Cedar hedge lost foliage close to ivy/fence

Discussion in 'Gymnosperms (incl. Conifers)' started by Nick F, Mar 21, 2021.

  1. Nick F

    Nick F New Member

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    I planted cedar hedge about 5 years ago and one part was close to some fencing covered by ivy. I removed the fence and ivy last November and found that the cedar foliage on that side was totally dead. The other side of the hedge looks fine. Is there some way to bring this side of the hedge back to life? ( Location: Vancouver)
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    Last edited by a moderator: Mar 21, 2021
  2. Sulev

    Sulev Active Member

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    It takes some years, before the hedge will significantly recover. But finally it will recover, if you let it to recover.
     
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  3. Michael F

    Michael F Paragon of Plants Forums Moderator 10 Years

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    Thujas (Thuja occidentalis) not cedars (Cedrus). They won't grow new foliage where the old foliage has died (due to lack of light) - they'll be premanently brown there. Plant a new row of shrubs in front of them, or put up a new fence.
     
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  4. Margot

    Margot Generous Contributor 10 Years

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    Of those2 options, I would choose to put up a new fence. A row of shrubs planted in front of the hedge would make your space even more narrow. Besides that, it could be difficult for new shrubs to compete for root space and water where the existing hedge is so well established.

    It is true that, over time, branches with green leaves opposite the dead side will gradually grow into the space but, frankly, I don't think it's worth waiting for what could be a rather unsatisfactory result.
     
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  5. Acerholic

    Acerholic Paragon of Plants Forums Moderator VCBF Cherry Scout Maple Society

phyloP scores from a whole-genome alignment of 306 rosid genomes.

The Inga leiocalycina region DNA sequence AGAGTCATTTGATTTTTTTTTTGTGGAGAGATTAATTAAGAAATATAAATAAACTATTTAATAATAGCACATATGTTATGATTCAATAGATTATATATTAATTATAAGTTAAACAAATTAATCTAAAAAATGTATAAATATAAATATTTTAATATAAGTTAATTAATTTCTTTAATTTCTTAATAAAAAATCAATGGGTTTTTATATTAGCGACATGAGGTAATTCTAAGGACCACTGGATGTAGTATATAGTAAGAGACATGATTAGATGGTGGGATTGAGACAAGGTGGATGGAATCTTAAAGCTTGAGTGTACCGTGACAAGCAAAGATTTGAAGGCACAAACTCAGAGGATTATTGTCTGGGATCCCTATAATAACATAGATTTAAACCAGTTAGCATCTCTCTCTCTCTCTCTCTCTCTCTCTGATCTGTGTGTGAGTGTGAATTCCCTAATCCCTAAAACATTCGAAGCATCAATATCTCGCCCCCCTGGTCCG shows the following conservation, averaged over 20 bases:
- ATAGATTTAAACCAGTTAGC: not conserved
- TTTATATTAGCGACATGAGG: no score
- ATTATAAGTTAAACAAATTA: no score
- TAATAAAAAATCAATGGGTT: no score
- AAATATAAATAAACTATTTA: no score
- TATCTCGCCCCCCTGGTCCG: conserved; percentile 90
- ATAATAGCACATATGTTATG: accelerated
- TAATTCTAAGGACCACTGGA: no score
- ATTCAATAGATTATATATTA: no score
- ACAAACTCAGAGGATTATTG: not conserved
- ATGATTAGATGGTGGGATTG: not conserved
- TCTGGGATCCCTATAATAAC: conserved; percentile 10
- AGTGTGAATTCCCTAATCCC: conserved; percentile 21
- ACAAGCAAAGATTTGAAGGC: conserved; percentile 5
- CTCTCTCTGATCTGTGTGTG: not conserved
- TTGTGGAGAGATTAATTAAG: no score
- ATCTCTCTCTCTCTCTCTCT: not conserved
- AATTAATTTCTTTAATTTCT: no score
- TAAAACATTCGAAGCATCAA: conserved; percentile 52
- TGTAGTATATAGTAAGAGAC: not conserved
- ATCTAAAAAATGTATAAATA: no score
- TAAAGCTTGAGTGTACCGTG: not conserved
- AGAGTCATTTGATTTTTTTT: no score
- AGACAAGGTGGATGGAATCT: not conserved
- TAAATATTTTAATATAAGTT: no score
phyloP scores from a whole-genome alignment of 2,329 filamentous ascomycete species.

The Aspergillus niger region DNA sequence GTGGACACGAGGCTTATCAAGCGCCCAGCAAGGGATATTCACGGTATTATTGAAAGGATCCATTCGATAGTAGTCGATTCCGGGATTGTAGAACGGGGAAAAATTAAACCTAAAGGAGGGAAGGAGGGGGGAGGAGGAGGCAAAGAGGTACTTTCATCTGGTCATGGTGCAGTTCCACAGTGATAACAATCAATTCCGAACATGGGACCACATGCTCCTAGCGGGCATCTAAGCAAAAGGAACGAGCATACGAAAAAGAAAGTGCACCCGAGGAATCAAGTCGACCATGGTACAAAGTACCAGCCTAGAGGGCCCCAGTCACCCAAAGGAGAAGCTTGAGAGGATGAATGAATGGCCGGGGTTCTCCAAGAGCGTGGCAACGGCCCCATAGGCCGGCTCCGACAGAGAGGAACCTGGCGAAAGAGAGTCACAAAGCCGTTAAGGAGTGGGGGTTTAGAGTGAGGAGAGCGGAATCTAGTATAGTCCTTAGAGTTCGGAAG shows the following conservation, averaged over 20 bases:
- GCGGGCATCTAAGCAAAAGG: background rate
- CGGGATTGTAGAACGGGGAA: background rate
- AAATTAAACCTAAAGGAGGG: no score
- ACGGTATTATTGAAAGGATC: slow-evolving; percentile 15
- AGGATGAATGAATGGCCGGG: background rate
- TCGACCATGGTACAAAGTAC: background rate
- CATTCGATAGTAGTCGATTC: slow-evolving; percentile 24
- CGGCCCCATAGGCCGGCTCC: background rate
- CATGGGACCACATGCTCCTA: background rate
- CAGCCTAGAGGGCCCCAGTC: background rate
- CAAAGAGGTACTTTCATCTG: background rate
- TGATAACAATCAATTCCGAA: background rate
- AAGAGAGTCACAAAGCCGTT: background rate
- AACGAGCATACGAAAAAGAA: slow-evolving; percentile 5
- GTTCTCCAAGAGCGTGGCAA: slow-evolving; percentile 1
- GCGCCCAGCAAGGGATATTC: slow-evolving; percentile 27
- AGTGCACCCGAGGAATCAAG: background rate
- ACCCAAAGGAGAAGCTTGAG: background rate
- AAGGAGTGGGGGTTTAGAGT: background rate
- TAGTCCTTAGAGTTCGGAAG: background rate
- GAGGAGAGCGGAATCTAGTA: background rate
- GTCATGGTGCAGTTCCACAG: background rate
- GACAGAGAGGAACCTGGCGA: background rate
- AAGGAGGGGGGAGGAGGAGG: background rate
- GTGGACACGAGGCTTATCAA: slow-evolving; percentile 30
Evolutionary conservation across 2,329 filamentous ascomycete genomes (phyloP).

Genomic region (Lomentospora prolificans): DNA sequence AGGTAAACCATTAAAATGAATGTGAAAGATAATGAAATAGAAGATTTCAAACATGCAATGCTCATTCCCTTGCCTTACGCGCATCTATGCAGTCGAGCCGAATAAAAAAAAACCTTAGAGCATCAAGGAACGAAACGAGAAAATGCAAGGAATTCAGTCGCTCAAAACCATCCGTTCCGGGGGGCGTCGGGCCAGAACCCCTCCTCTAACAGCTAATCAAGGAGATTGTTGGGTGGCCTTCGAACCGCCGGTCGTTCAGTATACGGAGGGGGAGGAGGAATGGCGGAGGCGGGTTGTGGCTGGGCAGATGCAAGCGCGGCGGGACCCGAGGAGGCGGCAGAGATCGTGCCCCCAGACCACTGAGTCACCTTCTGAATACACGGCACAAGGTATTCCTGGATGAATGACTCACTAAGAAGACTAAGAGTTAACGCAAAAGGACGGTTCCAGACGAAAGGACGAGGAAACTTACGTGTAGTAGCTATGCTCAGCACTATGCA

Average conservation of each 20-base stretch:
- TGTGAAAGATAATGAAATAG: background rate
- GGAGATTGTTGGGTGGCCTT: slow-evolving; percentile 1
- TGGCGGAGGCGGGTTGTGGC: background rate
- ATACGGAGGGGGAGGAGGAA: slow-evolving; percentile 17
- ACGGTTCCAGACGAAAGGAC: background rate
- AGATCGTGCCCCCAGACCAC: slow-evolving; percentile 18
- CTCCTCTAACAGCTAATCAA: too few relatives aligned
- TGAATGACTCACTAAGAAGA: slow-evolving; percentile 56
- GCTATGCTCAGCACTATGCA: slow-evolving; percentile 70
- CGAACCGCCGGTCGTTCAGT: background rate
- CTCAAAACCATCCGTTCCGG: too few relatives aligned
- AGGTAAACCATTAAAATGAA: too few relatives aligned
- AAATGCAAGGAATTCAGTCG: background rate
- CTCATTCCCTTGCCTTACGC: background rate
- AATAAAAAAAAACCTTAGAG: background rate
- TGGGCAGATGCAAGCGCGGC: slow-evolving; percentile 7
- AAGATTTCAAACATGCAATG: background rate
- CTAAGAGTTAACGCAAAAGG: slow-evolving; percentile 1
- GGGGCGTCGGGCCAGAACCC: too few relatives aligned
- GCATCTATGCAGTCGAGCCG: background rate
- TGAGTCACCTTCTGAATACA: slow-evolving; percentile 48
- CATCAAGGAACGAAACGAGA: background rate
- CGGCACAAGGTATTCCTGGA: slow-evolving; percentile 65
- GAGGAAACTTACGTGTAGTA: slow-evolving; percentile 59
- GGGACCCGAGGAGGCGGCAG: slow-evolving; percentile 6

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    Good morning Nick and welcome to the forum. I fully agree with Margot and Michael, I had the same problem in a garden a few decades ago and the hedge 'Never' recovered however hard I tried to promote growth. Although Sulev is also right in that if you give it long enough!!! But that will be many years of an ugly sight.
    The light reduction over many years from your fence is like a dense canopy in a fir tree woodland, everything below is dead. Even with my hobby of growing maples, if the canopy is thick then I will have many dead branches at the end of the season; fortunately these trees will re bud and grow once light gets to them. Yours is doubtful.
    So IMO I would consider replacing the fence panels and grow some nice plants in front to mask the fence. One trick is to paint the fence panels black, they then dissappear. I have done this in my present garden and it makes my trees and plants pop with colour. Worth a try!!?
    Good luck with whatever you decide.
     
  6. Nick F

    Nick F New Member

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    Thanks for your responses - obviously I was hoping for a magic spray that would regenerate the foliage . . . Is there a grafting option, perhaps?

    Alternatively, what would be an evergreen shrub option? Or should I plant another row of tiny hedge on the inside?
     
  7. Acerholic

    Acerholic Paragon of Plants Forums Moderator VCBF Cherry Scout Maple Society

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    Oh if only there was such a spray, we could all have done with such a product over the years, lol.
    But to answer your question, yes you can plant new cedars in front of the old ones, a neighbour of mine did so to fill in gaps left after a fence was removed, but and here is the but, it has taken about 10 years to fill in as the roots from the old hedge take out an enormous amount of nutrients and water from the soil around where new trees are planted.
    Even a tough evergreen shrub option will struggle under existing cedars. If you do go down that route, IMO the soil would need replenishing to improve the health of the soil with added nutrients etc before any planting is carried out and a regular watering regime for the first couple of years until the new shrubs establish.
     
  8. Margot

    Margot Generous Contributor 10 Years

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    Another alternative to planting a parallel hedge (which I think would have a hard time competing with the established one) is to place perhaps 5 - 7 good-sized containers in a row in front of the dead portion of the hedge and plant small shrubs or grasses which would camouflage the damage behind. I'd choose pots made of concrete, fibreglass, resin or something which wouldn't rot like those made of wood. You could rig up automatic irrigation to keep maintenance low.
     

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